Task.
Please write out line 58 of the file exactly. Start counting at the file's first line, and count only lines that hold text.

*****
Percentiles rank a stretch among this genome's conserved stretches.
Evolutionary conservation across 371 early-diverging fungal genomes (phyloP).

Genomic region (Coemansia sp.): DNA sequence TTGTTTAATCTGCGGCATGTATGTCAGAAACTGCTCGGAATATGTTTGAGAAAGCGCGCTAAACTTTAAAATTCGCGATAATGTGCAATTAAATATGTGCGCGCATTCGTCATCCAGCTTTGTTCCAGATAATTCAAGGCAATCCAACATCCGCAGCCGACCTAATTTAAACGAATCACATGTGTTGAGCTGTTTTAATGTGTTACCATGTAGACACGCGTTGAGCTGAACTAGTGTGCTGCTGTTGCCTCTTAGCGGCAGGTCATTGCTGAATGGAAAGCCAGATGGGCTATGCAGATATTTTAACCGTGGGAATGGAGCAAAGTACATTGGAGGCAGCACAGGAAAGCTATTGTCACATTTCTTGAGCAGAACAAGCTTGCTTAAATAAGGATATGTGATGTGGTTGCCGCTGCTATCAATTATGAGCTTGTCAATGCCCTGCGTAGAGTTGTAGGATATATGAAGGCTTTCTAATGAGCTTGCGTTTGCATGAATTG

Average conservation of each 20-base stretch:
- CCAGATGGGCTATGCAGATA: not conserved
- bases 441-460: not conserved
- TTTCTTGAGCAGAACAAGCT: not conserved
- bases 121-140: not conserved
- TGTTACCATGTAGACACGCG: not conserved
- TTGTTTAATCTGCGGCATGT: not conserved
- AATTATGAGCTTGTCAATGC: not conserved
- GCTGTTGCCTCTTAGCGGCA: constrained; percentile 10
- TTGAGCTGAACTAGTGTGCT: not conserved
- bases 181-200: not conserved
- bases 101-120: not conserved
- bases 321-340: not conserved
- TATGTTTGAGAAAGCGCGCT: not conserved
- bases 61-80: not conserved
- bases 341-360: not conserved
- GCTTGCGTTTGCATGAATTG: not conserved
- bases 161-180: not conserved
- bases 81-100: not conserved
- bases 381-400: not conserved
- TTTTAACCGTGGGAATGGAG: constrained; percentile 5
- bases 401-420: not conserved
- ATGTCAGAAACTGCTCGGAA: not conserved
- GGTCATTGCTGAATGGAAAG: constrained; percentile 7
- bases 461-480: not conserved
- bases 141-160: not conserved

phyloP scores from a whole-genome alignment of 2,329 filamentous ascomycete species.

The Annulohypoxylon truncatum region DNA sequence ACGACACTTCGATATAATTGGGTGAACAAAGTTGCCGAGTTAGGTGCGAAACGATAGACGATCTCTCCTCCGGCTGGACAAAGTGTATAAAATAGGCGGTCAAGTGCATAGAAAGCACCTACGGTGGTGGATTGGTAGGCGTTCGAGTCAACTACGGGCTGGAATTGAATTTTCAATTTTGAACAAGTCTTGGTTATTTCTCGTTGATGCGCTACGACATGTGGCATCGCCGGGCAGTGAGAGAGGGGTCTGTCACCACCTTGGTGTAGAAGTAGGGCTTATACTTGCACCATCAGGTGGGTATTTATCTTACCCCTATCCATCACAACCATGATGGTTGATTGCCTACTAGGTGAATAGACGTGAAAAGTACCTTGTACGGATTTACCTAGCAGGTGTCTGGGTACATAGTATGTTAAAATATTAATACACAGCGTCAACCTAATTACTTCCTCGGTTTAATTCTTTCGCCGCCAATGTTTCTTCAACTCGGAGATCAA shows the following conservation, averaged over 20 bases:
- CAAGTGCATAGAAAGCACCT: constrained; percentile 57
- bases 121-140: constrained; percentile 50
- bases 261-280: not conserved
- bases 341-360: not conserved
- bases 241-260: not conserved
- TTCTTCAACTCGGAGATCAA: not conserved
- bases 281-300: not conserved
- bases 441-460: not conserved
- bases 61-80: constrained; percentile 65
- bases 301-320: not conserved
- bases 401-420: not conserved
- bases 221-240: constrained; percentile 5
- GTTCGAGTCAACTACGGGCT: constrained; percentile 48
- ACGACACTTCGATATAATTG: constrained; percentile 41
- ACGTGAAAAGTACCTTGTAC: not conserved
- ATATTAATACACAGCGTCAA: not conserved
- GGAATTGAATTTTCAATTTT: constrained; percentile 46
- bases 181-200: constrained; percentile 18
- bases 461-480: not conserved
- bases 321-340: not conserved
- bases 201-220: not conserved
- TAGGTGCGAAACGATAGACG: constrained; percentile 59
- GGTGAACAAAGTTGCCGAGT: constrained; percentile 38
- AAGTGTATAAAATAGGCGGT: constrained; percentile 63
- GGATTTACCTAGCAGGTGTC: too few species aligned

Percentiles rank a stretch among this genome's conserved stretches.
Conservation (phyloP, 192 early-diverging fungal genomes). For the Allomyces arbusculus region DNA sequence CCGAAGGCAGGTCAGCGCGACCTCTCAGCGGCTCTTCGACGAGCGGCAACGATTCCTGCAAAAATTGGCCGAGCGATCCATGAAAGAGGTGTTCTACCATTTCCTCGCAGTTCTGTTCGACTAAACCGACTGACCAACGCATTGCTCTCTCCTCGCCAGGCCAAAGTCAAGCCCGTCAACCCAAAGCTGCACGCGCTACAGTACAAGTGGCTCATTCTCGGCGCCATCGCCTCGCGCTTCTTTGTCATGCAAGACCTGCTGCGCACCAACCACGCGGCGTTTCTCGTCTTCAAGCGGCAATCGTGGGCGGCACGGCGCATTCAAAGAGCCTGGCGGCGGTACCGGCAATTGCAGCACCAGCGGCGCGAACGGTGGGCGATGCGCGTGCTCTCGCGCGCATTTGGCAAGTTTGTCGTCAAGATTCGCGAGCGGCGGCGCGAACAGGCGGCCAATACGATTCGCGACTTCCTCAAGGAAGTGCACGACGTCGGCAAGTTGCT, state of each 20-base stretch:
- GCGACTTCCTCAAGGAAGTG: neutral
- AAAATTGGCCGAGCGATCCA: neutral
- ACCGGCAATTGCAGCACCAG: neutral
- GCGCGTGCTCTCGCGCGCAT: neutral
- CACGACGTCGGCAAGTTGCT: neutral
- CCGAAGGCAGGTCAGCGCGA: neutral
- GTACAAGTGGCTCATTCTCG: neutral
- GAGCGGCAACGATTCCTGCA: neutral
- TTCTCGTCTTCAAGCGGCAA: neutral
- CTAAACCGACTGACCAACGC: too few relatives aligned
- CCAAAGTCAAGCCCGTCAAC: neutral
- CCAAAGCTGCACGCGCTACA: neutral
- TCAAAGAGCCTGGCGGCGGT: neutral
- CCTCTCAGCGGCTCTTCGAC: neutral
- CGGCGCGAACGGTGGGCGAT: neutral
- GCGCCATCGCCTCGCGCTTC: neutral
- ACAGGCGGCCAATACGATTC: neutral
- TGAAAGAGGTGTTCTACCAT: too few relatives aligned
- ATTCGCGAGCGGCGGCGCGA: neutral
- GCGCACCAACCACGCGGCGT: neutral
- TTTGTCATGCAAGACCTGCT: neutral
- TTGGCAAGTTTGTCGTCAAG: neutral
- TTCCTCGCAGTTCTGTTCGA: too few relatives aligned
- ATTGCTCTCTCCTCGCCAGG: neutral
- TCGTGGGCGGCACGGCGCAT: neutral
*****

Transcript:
Conservation (phyloP, 192 early-diverging fungal genomes). For the Allomyces arbusculus region DNA sequence CCGAAGGCAGGTCAGCGCGACCTCTCAGCGGCTCTTCGACGAGCGGCAACGATTCCTGCAAAAATTGGCCGAGCGATCCATGAAAGAGGTGTTCTACCATTTCCTCGCAGTTCTGTTCGACTAAACCGACTGACCAACGCATTGCTCTCTCCTCGCCAGGCCAAAGTCAAGCCCGTCAACCCAAAGCTGCACGCGCTACAGTACAAGTGGCTCATTCTCGGCGCCATCGCCTCGCGCTTCTTTGTCATGCAAGACCTGCTGCGCACCAACCACGCGGCGTTTCTCGTCTTCAAGCGGCAATCGTGGGCGGCACGGCGCATTCAAAGAGCCTGGCGGCGGTACCGGCAATTGCAGCACCAGCGGCGCGAACGGTGGGCGATGCGCGTGCTCTCGCGCGCATTTGGCAAGTTTGTCGTCAAGATTCGCGAGCGGCGGCGCGAACAGGCGGCCAATACGATTCGCGACTTCCTCAAGGAAGTGCACGACGTCGGCAAGTTGCT, state of each 20-base stretch: